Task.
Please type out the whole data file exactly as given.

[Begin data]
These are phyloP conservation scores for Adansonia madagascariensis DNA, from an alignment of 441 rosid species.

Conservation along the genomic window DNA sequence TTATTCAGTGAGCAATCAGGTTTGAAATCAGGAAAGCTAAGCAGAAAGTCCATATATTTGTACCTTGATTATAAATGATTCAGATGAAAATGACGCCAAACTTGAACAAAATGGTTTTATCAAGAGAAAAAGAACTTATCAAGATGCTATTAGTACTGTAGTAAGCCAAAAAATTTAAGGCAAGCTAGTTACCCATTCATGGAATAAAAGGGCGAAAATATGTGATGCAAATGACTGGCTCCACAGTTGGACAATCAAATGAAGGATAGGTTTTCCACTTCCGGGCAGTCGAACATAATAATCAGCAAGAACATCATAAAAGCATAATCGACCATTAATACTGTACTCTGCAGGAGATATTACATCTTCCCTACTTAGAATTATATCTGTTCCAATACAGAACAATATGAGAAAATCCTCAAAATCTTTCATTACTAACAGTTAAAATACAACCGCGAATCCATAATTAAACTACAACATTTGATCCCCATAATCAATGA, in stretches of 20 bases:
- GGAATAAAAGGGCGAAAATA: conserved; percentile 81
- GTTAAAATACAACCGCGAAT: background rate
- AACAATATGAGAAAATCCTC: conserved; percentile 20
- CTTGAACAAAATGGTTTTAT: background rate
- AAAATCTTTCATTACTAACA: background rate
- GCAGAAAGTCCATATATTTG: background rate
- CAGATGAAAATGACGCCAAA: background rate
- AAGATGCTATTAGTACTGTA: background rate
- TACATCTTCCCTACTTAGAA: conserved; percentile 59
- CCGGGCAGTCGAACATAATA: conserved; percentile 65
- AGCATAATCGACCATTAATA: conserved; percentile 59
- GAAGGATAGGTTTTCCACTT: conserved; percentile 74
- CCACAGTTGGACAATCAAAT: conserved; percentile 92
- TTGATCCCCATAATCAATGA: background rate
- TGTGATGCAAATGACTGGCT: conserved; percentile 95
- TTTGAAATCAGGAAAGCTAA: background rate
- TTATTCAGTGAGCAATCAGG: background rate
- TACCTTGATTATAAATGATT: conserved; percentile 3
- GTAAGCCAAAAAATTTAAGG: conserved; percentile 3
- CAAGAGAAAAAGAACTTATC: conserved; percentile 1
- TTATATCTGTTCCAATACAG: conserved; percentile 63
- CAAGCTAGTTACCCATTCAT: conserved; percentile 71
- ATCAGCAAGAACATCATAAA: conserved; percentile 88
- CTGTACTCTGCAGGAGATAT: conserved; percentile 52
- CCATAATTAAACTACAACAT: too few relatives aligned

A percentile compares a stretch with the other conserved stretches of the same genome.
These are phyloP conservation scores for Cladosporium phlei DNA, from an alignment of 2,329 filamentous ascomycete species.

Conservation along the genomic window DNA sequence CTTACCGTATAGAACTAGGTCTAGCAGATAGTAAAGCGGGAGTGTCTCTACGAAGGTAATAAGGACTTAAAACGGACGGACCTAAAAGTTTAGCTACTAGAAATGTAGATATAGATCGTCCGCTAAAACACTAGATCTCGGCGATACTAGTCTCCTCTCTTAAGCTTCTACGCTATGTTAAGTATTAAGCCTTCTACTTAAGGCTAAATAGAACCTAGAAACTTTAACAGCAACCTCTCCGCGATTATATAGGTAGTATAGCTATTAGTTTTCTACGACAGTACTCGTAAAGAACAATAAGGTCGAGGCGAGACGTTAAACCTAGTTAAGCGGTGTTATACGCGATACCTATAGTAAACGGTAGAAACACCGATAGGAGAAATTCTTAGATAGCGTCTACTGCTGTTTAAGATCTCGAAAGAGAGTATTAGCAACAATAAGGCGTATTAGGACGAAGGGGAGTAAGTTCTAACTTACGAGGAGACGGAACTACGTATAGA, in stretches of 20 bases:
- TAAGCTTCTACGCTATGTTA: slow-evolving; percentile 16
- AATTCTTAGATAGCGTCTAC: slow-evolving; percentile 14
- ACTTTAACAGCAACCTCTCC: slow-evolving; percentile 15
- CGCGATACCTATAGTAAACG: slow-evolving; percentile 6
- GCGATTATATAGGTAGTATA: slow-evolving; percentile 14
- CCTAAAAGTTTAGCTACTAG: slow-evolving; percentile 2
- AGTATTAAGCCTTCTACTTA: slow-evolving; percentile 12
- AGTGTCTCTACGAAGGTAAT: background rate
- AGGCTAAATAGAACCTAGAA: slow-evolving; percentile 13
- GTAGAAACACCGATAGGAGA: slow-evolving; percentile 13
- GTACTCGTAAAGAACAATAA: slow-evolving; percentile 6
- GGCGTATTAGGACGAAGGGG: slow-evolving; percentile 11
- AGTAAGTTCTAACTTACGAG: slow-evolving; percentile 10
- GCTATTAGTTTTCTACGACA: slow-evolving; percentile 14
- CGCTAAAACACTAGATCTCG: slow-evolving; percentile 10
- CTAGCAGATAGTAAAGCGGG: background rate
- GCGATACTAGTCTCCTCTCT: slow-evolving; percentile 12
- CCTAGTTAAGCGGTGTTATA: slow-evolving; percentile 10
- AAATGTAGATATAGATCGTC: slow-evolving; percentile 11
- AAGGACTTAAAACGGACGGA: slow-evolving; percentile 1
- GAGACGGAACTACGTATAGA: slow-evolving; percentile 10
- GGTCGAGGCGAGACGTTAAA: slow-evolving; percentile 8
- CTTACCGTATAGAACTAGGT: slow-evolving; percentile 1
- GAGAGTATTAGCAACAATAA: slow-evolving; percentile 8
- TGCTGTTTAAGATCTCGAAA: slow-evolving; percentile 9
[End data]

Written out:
These are phyloP conservation scores for Adansonia madagascariensis DNA, from an alignment of 441 rosid species.

Conservation along the genomic window DNA sequence TTATTCAGTGAGCAATCAGGTTTGAAATCAGGAAAGCTAAGCAGAAAGTCCATATATTTGTACCTTGATTATAAATGATTCAGATGAAAATGACGCCAAACTTGAACAAAATGGTTTTATCAAGAGAAAAAGAACTTATCAAGATGCTATTAGTACTGTAGTAAGCCAAAAAATTTAAGGCAAGCTAGTTACCCATTCATGGAATAAAAGGGCGAAAATATGTGATGCAAATGACTGGCTCCACAGTTGGACAATCAAATGAAGGATAGGTTTTCCACTTCCGGGCAGTCGAACATAATAATCAGCAAGAACATCATAAAAGCATAATCGACCATTAATACTGTACTCTGCAGGAGATATTACATCTTCCCTACTTAGAATTATATCTGTTCCAATACAGAACAATATGAGAAAATCCTCAAAATCTTTCATTACTAACAGTTAAAATACAACCGCGAATCCATAATTAAACTACAACATTTGATCCCCATAATCAATGA, in stretches of 20 bases:
- GGAATAAAAGGGCGAAAATA: conserved; percentile 81
- GTTAAAATACAACCGCGAAT: background rate
- AACAATATGAGAAAATCCTC: conserved; percentile 20
- CTTGAACAAAATGGTTTTAT: background rate
- AAAATCTTTCATTACTAACA: background rate
- GCAGAAAGTCCATATATTTG: background rate
- CAGATGAAAATGACGCCAAA: background rate
- AAGATGCTATTAGTACTGTA: background rate
- TACATCTTCCCTACTTAGAA: conserved; percentile 59
- CCGGGCAGTCGAACATAATA: conserved; percentile 65
- AGCATAATCGACCATTAATA: conserved; percentile 59
- GAAGGATAGGTTTTCCACTT: conserved; percentile 74
- CCACAGTTGGACAATCAAAT: conserved; percentile 92
- TTGATCCCCATAATCAATGA: background rate
- TGTGATGCAAATGACTGGCT: conserved; percentile 95
- TTTGAAATCAGGAAAGCTAA: background rate
- TTATTCAGTGAGCAATCAGG: background rate
- TACCTTGATTATAAATGATT: conserved; percentile 3
- GTAAGCCAAAAAATTTAAGG: conserved; percentile 3
- CAAGAGAAAAAGAACTTATC: conserved; percentile 1
- TTATATCTGTTCCAATACAG: conserved; percentile 63
- CAAGCTAGTTACCCATTCAT: conserved; percentile 71
- ATCAGCAAGAACATCATAAA: conserved; percentile 88
- CTGTACTCTGCAGGAGATAT: conserved; percentile 52
- CCATAATTAAACTACAACAT: too few relatives aligned

A percentile compares a stretch with the other conserved stretches of the same genome.
These are phyloP conservation scores for Cladosporium phlei DNA, from an alignment of 2,329 filamentous ascomycete species.

Conservation along the genomic window DNA sequence CTTACCGTATAGAACTAGGTCTAGCAGATAGTAAAGCGGGAGTGTCTCTACGAAGGTAATAAGGACTTAAAACGGACGGACCTAAAAGTTTAGCTACTAGAAATGTAGATATAGATCGTCCGCTAAAACACTAGATCTCGGCGATACTAGTCTCCTCTCTTAAGCTTCTACGCTATGTTAAGTATTAAGCCTTCTACTTAAGGCTAAATAGAACCTAGAAACTTTAACAGCAACCTCTCCGCGATTATATAGGTAGTATAGCTATTAGTTTTCTACGACAGTACTCGTAAAGAACAATAAGGTCGAGGCGAGACGTTAAACCTAGTTAAGCGGTGTTATACGCGATACCTATAGTAAACGGTAGAAACACCGATAGGAGAAATTCTTAGATAGCGTCTACTGCTGTTTAAGATCTCGAAAGAGAGTATTAGCAACAATAAGGCGTATTAGGACGAAGGGGAGTAAGTTCTAACTTACGAGGAGACGGAACTACGTATAGA, in stretches of 20 bases:
- TAAGCTTCTACGCTATGTTA: slow-evolving; percentile 16
- AATTCTTAGATAGCGTCTAC: slow-evolving; percentile 14
- ACTTTAACAGCAACCTCTCC: slow-evolving; percentile 15
- CGCGATACCTATAGTAAACG: slow-evolving; percentile 6
- GCGATTATATAGGTAGTATA: slow-evolving; percentile 14
- CCTAAAAGTTTAGCTACTAG: slow-evolving; percentile 2
- AGTATTAAGCCTTCTACTTA: slow-evolving; percentile 12
- AGTGTCTCTACGAAGGTAAT: background rate
- AGGCTAAATAGAACCTAGAA: slow-evolving; percentile 13
- GTAGAAACACCGATAGGAGA: slow-evolving; percentile 13
- GTACTCGTAAAGAACAATAA: slow-evolving; percentile 6
- GGCGTATTAGGACGAAGGGG: slow-evolving; percentile 11
- AGTAAGTTCTAACTTACGAG: slow-evolving; percentile 10
- GCTATTAGTTTTCTACGACA: slow-evolving; percentile 14
- CGCTAAAACACTAGATCTCG: slow-evolving; percentile 10
- CTAGCAGATAGTAAAGCGGG: background rate
- GCGATACTAGTCTCCTCTCT: slow-evolving; percentile 12
- CCTAGTTAAGCGGTGTTATA: slow-evolving; percentile 10
- AAATGTAGATATAGATCGTC: slow-evolving; percentile 11
- AAGGACTTAAAACGGACGGA: slow-evolving; percentile 1
- GAGACGGAACTACGTATAGA: slow-evolving; percentile 10
- GGTCGAGGCGAGACGTTAAA: slow-evolving; percentile 8
- CTTACCGTATAGAACTAGGT: slow-evolving; percentile 1
- GAGAGTATTAGCAACAATAA: slow-evolving; percentile 8
- TGCTGTTTAAGATCTCGAAA: slow-evolving; percentile 9